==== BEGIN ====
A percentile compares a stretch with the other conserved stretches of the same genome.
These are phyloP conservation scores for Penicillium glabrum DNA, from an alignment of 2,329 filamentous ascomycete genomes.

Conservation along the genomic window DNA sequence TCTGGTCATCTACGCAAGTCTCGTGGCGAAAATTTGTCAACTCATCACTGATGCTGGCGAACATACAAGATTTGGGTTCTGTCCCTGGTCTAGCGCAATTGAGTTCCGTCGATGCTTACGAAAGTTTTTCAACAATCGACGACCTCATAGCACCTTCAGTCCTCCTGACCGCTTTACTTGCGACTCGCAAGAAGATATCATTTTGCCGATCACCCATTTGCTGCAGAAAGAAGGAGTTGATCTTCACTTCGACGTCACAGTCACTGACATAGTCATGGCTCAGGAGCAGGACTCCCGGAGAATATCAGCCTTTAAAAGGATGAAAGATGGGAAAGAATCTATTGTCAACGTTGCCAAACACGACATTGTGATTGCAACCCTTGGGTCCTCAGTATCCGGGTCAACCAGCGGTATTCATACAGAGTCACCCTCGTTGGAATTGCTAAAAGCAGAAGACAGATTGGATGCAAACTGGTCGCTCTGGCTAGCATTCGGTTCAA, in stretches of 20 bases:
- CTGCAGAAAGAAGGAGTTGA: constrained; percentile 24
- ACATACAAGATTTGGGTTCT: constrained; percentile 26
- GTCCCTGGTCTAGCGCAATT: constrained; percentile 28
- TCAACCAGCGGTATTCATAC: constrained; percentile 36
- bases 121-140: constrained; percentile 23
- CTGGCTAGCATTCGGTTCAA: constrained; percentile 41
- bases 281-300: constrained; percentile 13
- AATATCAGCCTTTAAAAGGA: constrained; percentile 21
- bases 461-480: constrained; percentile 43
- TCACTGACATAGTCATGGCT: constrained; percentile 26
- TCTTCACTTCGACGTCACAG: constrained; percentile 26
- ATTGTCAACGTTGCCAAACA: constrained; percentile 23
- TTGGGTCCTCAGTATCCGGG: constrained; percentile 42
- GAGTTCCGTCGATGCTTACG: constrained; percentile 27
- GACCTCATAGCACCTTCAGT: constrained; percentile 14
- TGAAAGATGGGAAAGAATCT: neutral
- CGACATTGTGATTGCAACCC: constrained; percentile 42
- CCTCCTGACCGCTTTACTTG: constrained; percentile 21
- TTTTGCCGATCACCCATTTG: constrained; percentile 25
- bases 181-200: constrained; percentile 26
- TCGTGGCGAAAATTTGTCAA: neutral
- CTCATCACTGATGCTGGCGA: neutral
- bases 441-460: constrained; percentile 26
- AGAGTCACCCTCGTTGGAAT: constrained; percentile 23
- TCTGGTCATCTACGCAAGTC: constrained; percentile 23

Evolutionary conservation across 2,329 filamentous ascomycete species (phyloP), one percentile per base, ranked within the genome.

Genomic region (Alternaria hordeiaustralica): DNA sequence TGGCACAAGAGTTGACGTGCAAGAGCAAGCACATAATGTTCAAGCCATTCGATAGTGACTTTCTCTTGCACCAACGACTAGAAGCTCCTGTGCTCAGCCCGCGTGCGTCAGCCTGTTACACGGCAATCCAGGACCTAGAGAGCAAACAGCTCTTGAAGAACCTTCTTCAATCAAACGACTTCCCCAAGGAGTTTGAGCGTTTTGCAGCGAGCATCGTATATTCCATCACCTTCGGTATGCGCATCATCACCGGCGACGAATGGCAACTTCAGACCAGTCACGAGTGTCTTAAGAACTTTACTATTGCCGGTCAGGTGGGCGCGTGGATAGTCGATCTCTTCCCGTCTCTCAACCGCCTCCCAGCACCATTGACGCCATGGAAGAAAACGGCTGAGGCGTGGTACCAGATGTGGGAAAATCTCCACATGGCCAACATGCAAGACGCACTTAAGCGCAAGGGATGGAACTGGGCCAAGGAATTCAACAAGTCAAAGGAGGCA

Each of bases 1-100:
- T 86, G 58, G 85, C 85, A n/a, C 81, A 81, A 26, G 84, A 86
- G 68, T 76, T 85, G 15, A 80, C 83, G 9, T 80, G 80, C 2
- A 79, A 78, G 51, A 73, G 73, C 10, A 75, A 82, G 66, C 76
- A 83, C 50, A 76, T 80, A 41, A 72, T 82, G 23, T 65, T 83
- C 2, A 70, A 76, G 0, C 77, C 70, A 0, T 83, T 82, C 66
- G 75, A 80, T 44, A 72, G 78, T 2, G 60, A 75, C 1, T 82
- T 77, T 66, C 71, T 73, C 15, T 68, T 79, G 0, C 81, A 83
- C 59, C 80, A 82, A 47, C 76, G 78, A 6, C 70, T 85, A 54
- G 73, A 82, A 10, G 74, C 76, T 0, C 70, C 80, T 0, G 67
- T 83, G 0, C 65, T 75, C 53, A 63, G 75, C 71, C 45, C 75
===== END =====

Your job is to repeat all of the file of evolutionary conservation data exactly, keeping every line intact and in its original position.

A percentile compares a stretch with the other conserved stretches of the same genome.
These are phyloP conservation scores for Penicillium glabrum DNA, from an alignment of 2,329 filamentous ascomycete genomes.

Conservation along the genomic window DNA sequence TCTGGTCATCTACGCAAGTCTCGTGGCGAAAATTTGTCAACTCATCACTGATGCTGGCGAACATACAAGATTTGGGTTCTGTCCCTGGTCTAGCGCAATTGAGTTCCGTCGATGCTTACGAAAGTTTTTCAACAATCGACGACCTCATAGCACCTTCAGTCCTCCTGACCGCTTTACTTGCGACTCGCAAGAAGATATCATTTTGCCGATCACCCATTTGCTGCAGAAAGAAGGAGTTGATCTTCACTTCGACGTCACAGTCACTGACATAGTCATGGCTCAGGAGCAGGACTCCCGGAGAATATCAGCCTTTAAAAGGATGAAAGATGGGAAAGAATCTATTGTCAACGTTGCCAAACACGACATTGTGATTGCAACCCTTGGGTCCTCAGTATCCGGGTCAACCAGCGGTATTCATACAGAGTCACCCTCGTTGGAATTGCTAAAAGCAGAAGACAGATTGGATGCAAACTGGTCGCTCTGGCTAGCATTCGGTTCAA, in stretches of 20 bases:
- CTGCAGAAAGAAGGAGTTGA: constrained; percentile 24
- ACATACAAGATTTGGGTTCT: constrained; percentile 26
- GTCCCTGGTCTAGCGCAATT: constrained; percentile 28
- TCAACCAGCGGTATTCATAC: constrained; percentile 36
- bases 121-140: constrained; percentile 23
- CTGGCTAGCATTCGGTTCAA: constrained; percentile 41
- bases 281-300: constrained; percentile 13
- AATATCAGCCTTTAAAAGGA: constrained; percentile 21
- bases 461-480: constrained; percentile 43
- TCACTGACATAGTCATGGCT: constrained; percentile 26
- TCTTCACTTCGACGTCACAG: constrained; percentile 26
- ATTGTCAACGTTGCCAAACA: constrained; percentile 23
- TTGGGTCCTCAGTATCCGGG: constrained; percentile 42
- GAGTTCCGTCGATGCTTACG: constrained; percentile 27
- GACCTCATAGCACCTTCAGT: constrained; percentile 14
- TGAAAGATGGGAAAGAATCT: neutral
- CGACATTGTGATTGCAACCC: constrained; percentile 42
- CCTCCTGACCGCTTTACTTG: constrained; percentile 21
- TTTTGCCGATCACCCATTTG: constrained; percentile 25
- bases 181-200: constrained; percentile 26
- TCGTGGCGAAAATTTGTCAA: neutral
- CTCATCACTGATGCTGGCGA: neutral
- bases 441-460: constrained; percentile 26
- AGAGTCACCCTCGTTGGAAT: constrained; percentile 23
- TCTGGTCATCTACGCAAGTC: constrained; percentile 23

Evolutionary conservation across 2,329 filamentous ascomycete species (phyloP), one percentile per base, ranked within the genome.

Genomic region (Alternaria hordeiaustralica): DNA sequence TGGCACAAGAGTTGACGTGCAAGAGCAAGCACATAATGTTCAAGCCATTCGATAGTGACTTTCTCTTGCACCAACGACTAGAAGCTCCTGTGCTCAGCCCGCGTGCGTCAGCCTGTTACACGGCAATCCAGGACCTAGAGAGCAAACAGCTCTTGAAGAACCTTCTTCAATCAAACGACTTCCCCAAGGAGTTTGAGCGTTTTGCAGCGAGCATCGTATATTCCATCACCTTCGGTATGCGCATCATCACCGGCGACGAATGGCAACTTCAGACCAGTCACGAGTGTCTTAAGAACTTTACTATTGCCGGTCAGGTGGGCGCGTGGATAGTCGATCTCTTCCCGTCTCTCAACCGCCTCCCAGCACCATTGACGCCATGGAAGAAAACGGCTGAGGCGTGGTACCAGATGTGGGAAAATCTCCACATGGCCAACATGCAAGACGCACTTAAGCGCAAGGGATGGAACTGGGCCAAGGAATTCAACAAGTCAAAGGAGGCA

Each of bases 1-100:
- T 86, G 58, G 85, C 85, A n/a, C 81, A 81, A 26, G 84, A 86
- G 68, T 76, T 85, G 15, A 80, C 83, G 9, T 80, G 80, C 2
- A 79, A 78, G 51, A 73, G 73, C 10, A 75, A 82, G 66, C 76
- A 83, C 50, A 76, T 80, A 41, A 72, T 82, G 23, T 65, T 83
- C 2, A 70, A 76, G 0, C 77, C 70, A 0, T 83, T 82, C 66
- G 75, A 80, T 44, A 72, G 78, T 2, G 60, A 75, C 1, T 82
- T 77, T 66, C 71, T 73, C 15, T 68, T 79, G 0, C 81, A 83
- C 59, C 80, A 82, A 47, C 76, G 78, A 6, C 70, T 85, A 54
- G 73, A 82, A 10, G 74, C 76, T 0, C 70, C 80, T 0, G 67
- T 83, G 0, C 65, T 75, C 53, A 63, G 75, C 71, C 45, C 75